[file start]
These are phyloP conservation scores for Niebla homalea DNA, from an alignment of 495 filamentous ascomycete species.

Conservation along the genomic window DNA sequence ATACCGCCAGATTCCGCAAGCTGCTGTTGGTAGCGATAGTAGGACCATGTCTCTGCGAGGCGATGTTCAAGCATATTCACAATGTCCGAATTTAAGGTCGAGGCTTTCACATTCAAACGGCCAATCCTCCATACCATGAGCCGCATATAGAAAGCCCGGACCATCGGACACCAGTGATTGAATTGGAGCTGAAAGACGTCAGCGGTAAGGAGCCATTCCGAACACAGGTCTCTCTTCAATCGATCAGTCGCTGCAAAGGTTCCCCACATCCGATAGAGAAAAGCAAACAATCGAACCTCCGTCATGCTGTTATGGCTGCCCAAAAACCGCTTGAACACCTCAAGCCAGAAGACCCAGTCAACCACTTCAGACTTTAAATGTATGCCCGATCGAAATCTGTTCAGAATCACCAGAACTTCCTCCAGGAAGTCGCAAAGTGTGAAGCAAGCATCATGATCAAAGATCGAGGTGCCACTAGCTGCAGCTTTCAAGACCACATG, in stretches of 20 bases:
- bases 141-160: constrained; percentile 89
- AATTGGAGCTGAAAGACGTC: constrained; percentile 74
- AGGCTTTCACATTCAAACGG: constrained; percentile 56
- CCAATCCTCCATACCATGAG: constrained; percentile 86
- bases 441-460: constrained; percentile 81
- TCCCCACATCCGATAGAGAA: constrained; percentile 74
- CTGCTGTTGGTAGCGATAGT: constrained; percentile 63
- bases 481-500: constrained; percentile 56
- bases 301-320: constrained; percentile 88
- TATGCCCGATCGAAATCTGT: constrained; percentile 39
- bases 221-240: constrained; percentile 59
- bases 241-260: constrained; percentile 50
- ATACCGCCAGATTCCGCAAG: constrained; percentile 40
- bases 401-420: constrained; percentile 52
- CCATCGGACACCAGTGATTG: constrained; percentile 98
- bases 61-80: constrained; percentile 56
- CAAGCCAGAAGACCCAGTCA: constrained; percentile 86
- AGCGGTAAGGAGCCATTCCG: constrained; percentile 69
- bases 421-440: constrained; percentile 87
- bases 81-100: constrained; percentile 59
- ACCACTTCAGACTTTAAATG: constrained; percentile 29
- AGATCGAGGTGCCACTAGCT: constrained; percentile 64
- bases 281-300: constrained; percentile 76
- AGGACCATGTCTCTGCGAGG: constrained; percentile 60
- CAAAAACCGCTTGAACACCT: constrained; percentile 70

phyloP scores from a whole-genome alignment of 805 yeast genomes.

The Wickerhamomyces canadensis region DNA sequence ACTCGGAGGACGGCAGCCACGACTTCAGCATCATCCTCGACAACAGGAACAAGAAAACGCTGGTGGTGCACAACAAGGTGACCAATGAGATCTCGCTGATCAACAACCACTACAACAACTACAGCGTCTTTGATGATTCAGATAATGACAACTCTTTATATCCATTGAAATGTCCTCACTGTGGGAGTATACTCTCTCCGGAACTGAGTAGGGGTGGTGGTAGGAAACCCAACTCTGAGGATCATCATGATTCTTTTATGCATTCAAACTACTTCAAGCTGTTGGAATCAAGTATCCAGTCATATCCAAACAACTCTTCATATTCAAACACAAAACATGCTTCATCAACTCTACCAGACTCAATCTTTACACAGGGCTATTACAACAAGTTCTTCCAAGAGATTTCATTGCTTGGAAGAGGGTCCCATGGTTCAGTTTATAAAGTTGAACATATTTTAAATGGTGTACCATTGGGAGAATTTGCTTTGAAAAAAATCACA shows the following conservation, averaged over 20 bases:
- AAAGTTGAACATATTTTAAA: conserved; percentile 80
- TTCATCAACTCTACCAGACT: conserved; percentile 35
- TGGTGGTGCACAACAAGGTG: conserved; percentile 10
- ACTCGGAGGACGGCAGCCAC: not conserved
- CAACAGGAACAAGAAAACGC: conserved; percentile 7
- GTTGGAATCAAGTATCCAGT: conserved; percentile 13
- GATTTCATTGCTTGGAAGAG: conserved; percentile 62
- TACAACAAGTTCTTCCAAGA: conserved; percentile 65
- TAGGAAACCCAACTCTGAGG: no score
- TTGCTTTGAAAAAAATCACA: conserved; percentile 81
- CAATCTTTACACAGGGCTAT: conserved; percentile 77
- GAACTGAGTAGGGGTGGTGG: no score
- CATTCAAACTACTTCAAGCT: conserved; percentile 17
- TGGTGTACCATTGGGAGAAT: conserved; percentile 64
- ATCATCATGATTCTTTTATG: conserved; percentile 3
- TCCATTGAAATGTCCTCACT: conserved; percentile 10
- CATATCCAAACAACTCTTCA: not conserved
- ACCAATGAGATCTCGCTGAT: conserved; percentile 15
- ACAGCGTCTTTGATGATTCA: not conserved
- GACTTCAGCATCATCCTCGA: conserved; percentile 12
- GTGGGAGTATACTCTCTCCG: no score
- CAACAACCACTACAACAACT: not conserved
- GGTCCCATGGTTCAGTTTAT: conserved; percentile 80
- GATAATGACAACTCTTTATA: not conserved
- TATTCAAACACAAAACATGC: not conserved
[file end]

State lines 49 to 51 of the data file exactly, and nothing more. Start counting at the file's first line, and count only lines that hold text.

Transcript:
- GACTTCAGCATCATCCTCGA: conserved; percentile 12
- GTGGGAGTATACTCTCTCCG: no score
- CAACAACCACTACAACAACT: not conserved